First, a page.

Deuteronomy 30:11-14, ESV

The people of Israel are being reminded in this passage that what they are supposed to do is not a mystery. It’s not too far away or too hard to grasp. We are called to do the same things today: love God and obey His commands. Like teeth after braces we sometimes need help to keep us on the straight and narrow, but that help is never too far away. We have the Bible available to us and the Holy Spirit guiding us from within.

Numbers 34-35

Read Numbers 34-35.

What are your limits? Where are your borders?

We know that God is all-powerful and that through Him all things are possible, but that doesn’t mean we as humans are capable of growing infinitely and accomplishing endlessly. Just as God gives us the power to overcome obstacles and do great things for His glory, He also establishes our limits.

12 And the border shall go down to the Jordan, and its limit shall be at the Salt Sea. This shall be your land as defined by its borders all around.

Numbers 34:12, ESV

In Numbers 34, God is laying out clearly-defined borders for the land of Canaan. While His provision and plan for us at the current moment may not always come with such explicit detail, His plan is just as intricate and specific as it was in these chapters. We have been placed in a specific time and place on purpose, so that we can respond to God and live for Him in a way that serves His greater plan.

Leviticus 26

Read Leviticus 26.

In Leviticus 26 we see a fairly extensive list of blessings that God would give Israel for their obedience, followed by an equally extensive list of punishments for their disobedience. The people are left with a pretty clear image of possible results for their choice to follow or not follow, but God has already given them a reason to obey. Take a look at verse 13:

13 I am the Lord your God, who brought you out of the land of Egypt, that you should not be their slaves. And I have broken the bars of your yoke and made you walk erect.

Leviticus 26:13, ESV

God had already proven that He wanted the best for the Israelites by freeing them from slavery, and the continued call for the people to follow Him is woven into this chapter. The same message is true for us today. He is the Lord our God; He freed us from our sin, and He is calling us to choose to follow His commands.

Exodus 34-36:1

Read Exodus 34-36:1.

The thing that stood out to me in these chapters was this description, given in Exodus 35:

29 All the men and women, the people of Israel, whose heart moved them to bring anything for the work that the Lord had commanded by Moses to be done brought it as a freewill offering to the Lord.

Exodus 35:29, ESV

Although it may sound cliche to say so, this is such a great example of God’s people working together. There was work commanded by God, and the people of Israel felt moved to get it done. Together was the only way it could happen.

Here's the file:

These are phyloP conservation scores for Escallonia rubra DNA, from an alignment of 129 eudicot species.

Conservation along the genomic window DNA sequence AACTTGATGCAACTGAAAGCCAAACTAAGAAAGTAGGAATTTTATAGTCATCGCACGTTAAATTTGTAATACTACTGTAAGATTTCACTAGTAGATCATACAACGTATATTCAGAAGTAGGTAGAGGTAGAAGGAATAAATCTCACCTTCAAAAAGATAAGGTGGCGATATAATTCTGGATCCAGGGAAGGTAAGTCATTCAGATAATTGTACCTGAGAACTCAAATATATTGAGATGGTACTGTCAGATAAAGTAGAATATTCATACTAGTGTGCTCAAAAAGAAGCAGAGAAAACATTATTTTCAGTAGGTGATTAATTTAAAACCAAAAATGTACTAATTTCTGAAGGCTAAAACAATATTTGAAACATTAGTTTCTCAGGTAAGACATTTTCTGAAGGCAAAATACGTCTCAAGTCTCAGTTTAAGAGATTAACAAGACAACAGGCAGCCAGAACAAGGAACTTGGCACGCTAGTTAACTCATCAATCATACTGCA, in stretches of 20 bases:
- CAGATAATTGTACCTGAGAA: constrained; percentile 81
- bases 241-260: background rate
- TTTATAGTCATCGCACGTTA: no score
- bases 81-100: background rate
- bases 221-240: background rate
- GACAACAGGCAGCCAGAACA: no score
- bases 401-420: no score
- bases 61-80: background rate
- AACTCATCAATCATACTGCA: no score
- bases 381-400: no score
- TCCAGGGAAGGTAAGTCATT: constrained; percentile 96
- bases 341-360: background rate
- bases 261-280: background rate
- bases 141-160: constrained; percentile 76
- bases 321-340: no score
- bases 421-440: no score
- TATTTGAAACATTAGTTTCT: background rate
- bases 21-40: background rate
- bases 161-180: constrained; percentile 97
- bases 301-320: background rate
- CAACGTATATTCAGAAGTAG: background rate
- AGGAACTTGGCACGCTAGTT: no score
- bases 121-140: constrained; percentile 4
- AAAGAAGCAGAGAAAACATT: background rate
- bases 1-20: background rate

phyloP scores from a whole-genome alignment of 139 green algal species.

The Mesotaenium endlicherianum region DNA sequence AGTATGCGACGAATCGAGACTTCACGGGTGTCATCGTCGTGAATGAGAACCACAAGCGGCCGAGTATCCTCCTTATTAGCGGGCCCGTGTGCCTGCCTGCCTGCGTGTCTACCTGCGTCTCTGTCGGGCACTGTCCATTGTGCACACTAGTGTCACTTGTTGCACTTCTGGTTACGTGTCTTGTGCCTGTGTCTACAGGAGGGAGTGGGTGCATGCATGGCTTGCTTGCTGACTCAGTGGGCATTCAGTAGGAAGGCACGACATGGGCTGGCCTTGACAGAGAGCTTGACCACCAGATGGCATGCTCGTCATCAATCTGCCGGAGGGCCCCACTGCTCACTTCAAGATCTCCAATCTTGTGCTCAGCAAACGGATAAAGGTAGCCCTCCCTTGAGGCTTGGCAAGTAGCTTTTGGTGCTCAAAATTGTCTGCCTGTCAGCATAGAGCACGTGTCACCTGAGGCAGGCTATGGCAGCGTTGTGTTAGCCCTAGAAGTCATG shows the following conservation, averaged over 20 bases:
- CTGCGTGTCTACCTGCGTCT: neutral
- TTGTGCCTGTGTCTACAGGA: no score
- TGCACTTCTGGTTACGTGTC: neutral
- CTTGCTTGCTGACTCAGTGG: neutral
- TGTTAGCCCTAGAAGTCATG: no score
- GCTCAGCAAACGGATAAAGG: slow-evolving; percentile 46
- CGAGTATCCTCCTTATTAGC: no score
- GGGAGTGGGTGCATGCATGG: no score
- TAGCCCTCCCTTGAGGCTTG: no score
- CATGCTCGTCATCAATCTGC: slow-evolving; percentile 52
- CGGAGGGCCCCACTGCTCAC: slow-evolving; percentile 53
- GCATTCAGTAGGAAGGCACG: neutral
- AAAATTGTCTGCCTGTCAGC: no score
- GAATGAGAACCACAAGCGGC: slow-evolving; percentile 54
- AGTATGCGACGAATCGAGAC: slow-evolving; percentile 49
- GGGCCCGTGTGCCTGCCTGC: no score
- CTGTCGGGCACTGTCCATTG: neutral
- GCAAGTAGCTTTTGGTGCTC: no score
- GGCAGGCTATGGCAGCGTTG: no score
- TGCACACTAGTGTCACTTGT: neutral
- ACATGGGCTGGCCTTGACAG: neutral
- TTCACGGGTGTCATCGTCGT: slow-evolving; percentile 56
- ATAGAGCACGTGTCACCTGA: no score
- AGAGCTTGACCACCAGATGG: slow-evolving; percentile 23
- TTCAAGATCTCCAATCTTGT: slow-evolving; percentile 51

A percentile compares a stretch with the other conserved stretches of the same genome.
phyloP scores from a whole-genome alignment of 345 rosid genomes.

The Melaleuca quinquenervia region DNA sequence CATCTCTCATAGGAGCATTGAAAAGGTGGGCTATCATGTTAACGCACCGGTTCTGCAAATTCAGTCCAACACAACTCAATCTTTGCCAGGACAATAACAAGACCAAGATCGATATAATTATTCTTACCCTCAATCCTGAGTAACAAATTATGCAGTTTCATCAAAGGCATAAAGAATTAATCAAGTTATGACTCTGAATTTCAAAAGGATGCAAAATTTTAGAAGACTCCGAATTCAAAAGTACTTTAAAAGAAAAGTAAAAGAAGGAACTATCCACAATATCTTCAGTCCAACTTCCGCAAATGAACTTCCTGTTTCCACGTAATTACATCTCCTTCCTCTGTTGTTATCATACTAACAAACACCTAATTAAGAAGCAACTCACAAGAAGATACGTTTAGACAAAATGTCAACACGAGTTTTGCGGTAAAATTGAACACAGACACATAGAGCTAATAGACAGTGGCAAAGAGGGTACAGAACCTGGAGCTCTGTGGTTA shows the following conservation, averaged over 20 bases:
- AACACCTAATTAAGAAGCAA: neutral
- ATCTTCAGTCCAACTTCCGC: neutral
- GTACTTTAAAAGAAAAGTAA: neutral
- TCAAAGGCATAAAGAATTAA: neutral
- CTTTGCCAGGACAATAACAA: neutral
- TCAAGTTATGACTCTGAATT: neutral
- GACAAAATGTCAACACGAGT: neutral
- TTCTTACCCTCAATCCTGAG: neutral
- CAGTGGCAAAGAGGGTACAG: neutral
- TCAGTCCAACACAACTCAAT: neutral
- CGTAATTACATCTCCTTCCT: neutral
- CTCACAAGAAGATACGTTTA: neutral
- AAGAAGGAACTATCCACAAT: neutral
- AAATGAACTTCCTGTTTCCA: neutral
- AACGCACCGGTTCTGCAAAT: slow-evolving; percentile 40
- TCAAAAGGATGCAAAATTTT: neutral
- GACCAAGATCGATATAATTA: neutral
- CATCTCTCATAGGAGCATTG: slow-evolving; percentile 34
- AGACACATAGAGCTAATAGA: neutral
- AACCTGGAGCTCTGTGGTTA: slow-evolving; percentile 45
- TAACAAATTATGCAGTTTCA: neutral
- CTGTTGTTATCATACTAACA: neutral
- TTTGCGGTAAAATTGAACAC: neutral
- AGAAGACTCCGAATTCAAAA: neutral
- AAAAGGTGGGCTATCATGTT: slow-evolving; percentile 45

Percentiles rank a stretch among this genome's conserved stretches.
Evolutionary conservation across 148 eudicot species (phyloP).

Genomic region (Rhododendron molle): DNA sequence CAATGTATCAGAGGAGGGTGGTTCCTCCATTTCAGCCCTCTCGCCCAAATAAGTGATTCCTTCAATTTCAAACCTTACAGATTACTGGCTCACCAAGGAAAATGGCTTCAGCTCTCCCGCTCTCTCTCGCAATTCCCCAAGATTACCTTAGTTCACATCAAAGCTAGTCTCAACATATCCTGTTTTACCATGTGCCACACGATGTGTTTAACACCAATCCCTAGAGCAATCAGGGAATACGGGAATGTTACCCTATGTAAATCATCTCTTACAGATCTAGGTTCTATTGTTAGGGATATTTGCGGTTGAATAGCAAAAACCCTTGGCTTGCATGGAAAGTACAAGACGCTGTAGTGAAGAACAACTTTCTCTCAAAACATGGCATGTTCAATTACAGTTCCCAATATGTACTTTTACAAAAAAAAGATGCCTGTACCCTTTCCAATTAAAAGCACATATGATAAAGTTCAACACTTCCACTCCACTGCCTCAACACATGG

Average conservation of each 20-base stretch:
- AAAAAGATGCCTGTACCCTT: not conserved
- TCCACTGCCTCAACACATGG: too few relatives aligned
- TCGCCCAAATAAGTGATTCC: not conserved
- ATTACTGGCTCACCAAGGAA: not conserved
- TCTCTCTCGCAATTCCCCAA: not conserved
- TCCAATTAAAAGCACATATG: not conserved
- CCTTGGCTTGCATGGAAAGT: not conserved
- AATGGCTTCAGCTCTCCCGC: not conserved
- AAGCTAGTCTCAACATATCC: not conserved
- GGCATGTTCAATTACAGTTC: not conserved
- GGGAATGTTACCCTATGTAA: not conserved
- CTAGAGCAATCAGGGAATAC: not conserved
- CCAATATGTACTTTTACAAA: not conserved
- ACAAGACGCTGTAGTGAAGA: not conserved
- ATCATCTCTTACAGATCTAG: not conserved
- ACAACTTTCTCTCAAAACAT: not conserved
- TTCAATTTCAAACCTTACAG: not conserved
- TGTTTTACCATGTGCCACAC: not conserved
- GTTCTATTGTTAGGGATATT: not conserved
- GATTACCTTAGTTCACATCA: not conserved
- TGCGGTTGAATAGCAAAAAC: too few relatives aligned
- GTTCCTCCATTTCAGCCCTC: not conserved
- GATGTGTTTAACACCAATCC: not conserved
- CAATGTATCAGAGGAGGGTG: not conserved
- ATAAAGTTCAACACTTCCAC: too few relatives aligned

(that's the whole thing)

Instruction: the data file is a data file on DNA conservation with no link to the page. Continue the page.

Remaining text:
We need to work together. Our church. The church. There is still work to do, and our hearts are still moving us to do our part. Maybe we are being called to contribute time or money or another crucial piece of the puzzle. When God lets us know, we should be quick to say yes to being a part of the team.

Exodus 24-25

Last year I accidentally shattered the storm door on the front of my house. It turns out rocks hidden in the grass go flying pretty fast when you set the mower deck too short (I learned that lesson twice). After some work with the shop vac and a trip to the storm door store, I set about installing what I assumed would be a fully-assembled-out-of-the-box storm door. My assumption was wrong, and the rest of my project involved working through a long list of instructions.

And let them make me a sanctuary, that I may dwell in their midst. Exactly as I show you concerning the pattern of the tabernacle, and of all its furniture, so you shall make it.

Exodus 25:8-9, ESV

Exodus 25 is forty verses of instructions, and if you read ahead a little bit, you’ll see that there are many more verses of instructions to follow. God is very specific regarding exactly how Moses and the people of Israel are to construct the tabernacle and its contents. He sets a high standard and leaves practically nothing to be decided by the Israelites.

The reward for following the instructions on my storm door project was . . . a storm door. The reward for following the instructions given by God in Exodus was truly about as good as it gets: the Almighty God dwelling with His people. As Christians today, we look toward our ultimate reward in Heaven, but we also experience the joy of serving our God here on earth.

What kind of instructions or directions are you getting from God, and how are you following those today?

Exodus 10-11

These chapters of Exodus contain accounts of the eighth and ninth plagues as well as the threat of the tenth and final plague of Egypt. Reading through the book up to this point, I have had one recurring thought: one plague would have been enough for me. Water starts turning into blood, and I’m doing whatever Moses says. But this is not what we see in Exodus, even when plague number ten is nearly at Pharaoh’s door.

10 Moses and Aaron did all these wonders before Pharaoh, and the Lord hardened Pharaoh’s heart, and he did not let the people of Israel go out of his land.

Exodus 11:10, ESV

How often do we listen and obey when God speaks? It is unlikely that we are being commanded to set the Israelites free, but there could at any moment be a specific call for us. We see a huge difference of outcome between the obedience of Moses and the unwillingness of Pharaoh. When you experience God shaping your life, it is always best to trust and obey.